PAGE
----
Authors of section

Executive editor

Michael Baumgaertner

Authors

Michael Huo, Michael Leslie, Iain McFadyen

Open all credits

Plate and retrograde nailing

1. Introduction

Intramedullary nailing usually provides stable fixation for early weight-bearing, but occasionally in severe osteoporosis additional fixation can help prevent construct failure. 
Nailing is usually performed first and supplemented with a plate that is carefully fitted around the nail using what cortical bone is available for fixation. 
In the setting of interprosthetic fracture, a supplementary plate might be utilized to bridge between the intramedullary nail and the total hip stem.

2. Retrograde nailing

3. Plate supplementation

A variety of plate options exists, but variable angle systems have an advantage. Variable angle locking screws can be directed around the nail to get purchasing in the available bone.

Variable angle plate

Plate selection can often only be finalized after completion of the intramedullary nailing. A new assessment of the likely deformity and bone available for fixation should be performed after nailing is completed.

Plate insertion

Plate selection can often only be finalized after completion of the intramedullary nailing. A new assessment of the deforming forces and bone available for fixation should be performed after nailing is completed.

Because the nail takes up the space in the intramedullary canal, only the cortical bone in the periphery is available for fixation.

Each fracture is different, and a variety of plating options exist. The plates that are used include: surgeon contoured LCPs, and precontoured plates. Occasionally medial buttress plating will help prevent varus collapse, but generally surgeons are more familiar with lateral fixation and precontoured lateral plate options.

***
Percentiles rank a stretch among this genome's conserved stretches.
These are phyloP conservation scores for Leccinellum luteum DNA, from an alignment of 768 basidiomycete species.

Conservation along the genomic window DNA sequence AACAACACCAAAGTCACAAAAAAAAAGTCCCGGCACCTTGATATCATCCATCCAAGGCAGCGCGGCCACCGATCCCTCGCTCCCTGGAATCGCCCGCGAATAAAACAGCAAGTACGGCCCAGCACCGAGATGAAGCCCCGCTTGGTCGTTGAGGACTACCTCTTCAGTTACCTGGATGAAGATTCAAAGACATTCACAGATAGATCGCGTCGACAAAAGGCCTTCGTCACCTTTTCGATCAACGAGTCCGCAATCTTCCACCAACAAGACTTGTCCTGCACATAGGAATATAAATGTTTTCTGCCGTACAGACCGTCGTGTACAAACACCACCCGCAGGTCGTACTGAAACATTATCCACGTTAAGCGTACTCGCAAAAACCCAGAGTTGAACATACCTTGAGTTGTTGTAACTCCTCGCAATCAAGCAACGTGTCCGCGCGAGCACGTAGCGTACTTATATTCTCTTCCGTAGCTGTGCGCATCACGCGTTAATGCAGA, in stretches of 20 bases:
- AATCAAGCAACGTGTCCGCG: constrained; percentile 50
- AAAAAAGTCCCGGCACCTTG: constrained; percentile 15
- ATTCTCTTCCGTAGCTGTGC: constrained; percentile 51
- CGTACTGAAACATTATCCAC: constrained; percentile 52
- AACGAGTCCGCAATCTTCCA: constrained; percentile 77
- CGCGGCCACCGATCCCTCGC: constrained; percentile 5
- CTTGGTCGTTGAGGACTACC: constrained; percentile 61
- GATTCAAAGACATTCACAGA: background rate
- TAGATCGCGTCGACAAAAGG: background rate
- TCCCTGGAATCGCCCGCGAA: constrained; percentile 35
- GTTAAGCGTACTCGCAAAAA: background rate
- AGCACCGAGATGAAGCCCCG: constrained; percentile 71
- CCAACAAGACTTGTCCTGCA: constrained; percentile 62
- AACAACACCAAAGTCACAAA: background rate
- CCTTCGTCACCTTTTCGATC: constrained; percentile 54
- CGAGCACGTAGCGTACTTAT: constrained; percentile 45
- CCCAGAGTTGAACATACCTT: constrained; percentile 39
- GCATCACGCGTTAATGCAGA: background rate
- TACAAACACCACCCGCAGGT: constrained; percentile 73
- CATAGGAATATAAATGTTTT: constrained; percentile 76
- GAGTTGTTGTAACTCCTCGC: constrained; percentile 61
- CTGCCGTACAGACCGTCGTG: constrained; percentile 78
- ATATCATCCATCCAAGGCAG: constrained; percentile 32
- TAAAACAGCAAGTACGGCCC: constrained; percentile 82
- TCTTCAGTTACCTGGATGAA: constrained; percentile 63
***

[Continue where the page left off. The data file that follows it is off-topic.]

A medial plate is applied through a medial approach to the distal femur according the standard principles, as illustrated in the distal femur section of the AO Surgery Reference. Medial plate will often be in buttress mode and length might be restricted such that only 2 screws above and below the fracture will be possible.

Medial plate applied to the distal femur

A lateral plate should be of sufficient length to provide at least three bicortical points of fixation proximally and as much cancellous fixation distally as possible.

Because more screws are used with the lateral plate, variable angle systems have an advantage in being able to direct variable angle locking screws towards the limited bone available for fixation.

The lateral plate often sits on top of the lateral entry point of the spiral blade and distal locking screw.

The lateral plate can be inserted using an open or MIO technique.

Lateral plate applied to the distal femur

4. Aftercare

Nail and plate fixation permit early full weight bearing postoperatively.

Knee bracing is not essential and should be considered optional for patient comfort.